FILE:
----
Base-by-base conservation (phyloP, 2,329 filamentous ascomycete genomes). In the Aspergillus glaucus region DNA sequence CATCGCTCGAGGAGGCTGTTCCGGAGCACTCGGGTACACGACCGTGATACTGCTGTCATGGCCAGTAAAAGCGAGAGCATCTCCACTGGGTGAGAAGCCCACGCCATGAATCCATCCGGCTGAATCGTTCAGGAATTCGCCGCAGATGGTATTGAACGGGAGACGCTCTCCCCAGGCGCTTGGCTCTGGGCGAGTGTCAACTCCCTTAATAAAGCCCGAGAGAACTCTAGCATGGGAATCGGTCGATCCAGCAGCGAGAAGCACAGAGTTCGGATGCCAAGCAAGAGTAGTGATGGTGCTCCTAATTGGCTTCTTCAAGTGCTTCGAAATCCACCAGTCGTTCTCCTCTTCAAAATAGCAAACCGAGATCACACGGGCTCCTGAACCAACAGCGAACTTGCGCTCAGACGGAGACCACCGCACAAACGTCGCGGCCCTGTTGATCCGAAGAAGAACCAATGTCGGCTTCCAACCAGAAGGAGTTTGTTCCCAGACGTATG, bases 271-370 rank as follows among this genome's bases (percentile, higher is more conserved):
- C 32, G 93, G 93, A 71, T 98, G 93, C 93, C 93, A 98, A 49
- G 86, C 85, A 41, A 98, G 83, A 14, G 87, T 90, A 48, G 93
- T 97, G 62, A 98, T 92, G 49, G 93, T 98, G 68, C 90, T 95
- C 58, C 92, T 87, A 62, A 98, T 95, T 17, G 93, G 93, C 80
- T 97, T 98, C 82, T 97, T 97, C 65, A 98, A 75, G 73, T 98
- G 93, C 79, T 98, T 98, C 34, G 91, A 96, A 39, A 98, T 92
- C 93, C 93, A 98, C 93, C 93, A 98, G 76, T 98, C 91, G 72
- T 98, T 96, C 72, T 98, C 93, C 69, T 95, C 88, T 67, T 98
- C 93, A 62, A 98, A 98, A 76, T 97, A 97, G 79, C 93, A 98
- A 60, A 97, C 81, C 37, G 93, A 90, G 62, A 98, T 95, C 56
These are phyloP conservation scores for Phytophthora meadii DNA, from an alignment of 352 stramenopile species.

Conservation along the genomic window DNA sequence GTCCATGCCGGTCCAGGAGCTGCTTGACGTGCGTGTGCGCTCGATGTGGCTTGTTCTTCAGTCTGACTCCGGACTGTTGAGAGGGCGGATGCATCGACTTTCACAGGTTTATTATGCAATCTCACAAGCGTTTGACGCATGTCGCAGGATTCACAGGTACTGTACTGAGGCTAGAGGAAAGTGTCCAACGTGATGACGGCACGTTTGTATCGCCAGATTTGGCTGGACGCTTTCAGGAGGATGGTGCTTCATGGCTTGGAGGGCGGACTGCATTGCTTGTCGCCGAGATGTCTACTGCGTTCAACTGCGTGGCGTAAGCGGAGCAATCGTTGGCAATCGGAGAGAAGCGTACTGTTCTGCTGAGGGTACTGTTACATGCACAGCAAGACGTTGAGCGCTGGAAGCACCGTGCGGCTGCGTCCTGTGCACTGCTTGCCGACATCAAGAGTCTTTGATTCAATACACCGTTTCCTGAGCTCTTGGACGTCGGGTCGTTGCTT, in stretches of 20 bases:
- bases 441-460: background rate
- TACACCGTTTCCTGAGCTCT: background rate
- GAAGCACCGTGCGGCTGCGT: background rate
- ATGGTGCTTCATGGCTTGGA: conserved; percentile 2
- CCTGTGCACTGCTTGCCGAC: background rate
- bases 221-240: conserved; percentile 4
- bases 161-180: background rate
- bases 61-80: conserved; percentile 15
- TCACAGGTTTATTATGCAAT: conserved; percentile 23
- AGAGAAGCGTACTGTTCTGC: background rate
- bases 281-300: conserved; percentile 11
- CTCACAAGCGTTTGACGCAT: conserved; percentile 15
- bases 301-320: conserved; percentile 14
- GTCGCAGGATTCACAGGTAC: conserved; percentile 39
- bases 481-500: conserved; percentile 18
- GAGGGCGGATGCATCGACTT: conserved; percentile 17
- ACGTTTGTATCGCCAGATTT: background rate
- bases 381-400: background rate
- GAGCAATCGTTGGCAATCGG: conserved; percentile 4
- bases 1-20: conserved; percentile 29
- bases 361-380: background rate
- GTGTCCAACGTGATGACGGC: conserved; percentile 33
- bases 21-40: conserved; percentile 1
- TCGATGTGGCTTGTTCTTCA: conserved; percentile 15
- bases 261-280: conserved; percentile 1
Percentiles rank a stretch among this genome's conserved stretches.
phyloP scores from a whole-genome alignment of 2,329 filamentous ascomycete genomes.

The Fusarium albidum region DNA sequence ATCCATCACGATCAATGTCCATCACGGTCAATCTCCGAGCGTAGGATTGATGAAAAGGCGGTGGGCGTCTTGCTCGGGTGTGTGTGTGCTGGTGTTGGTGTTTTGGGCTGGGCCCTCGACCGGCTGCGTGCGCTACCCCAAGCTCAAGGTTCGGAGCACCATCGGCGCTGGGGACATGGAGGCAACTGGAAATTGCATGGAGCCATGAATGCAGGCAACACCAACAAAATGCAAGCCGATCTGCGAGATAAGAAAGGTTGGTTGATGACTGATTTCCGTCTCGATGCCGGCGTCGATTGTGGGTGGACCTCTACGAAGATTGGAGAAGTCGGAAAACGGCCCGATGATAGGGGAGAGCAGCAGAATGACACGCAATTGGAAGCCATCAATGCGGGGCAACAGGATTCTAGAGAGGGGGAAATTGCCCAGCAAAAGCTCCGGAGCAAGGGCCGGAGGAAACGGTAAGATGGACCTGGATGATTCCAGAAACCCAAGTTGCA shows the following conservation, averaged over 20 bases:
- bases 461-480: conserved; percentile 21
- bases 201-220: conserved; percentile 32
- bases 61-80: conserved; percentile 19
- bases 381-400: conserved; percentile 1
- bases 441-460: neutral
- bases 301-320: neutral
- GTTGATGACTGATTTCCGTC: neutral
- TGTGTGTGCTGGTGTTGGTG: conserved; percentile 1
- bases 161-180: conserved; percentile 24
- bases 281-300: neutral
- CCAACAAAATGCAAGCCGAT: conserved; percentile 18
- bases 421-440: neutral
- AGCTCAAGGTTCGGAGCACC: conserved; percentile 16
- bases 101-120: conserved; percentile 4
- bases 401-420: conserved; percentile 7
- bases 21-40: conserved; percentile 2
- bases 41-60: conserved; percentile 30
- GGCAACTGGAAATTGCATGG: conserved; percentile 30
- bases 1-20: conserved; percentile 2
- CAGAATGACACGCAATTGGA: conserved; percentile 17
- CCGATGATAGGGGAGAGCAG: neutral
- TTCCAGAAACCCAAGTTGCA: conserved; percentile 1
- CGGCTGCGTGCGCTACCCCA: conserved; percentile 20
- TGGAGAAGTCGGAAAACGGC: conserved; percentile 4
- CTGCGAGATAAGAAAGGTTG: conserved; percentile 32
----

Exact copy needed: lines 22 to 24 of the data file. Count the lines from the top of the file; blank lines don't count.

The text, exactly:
- TCACAGGTTTATTATGCAAT: conserved; percentile 23
- AGAGAAGCGTACTGTTCTGC: background rate
- bases 281-300: conserved; percentile 11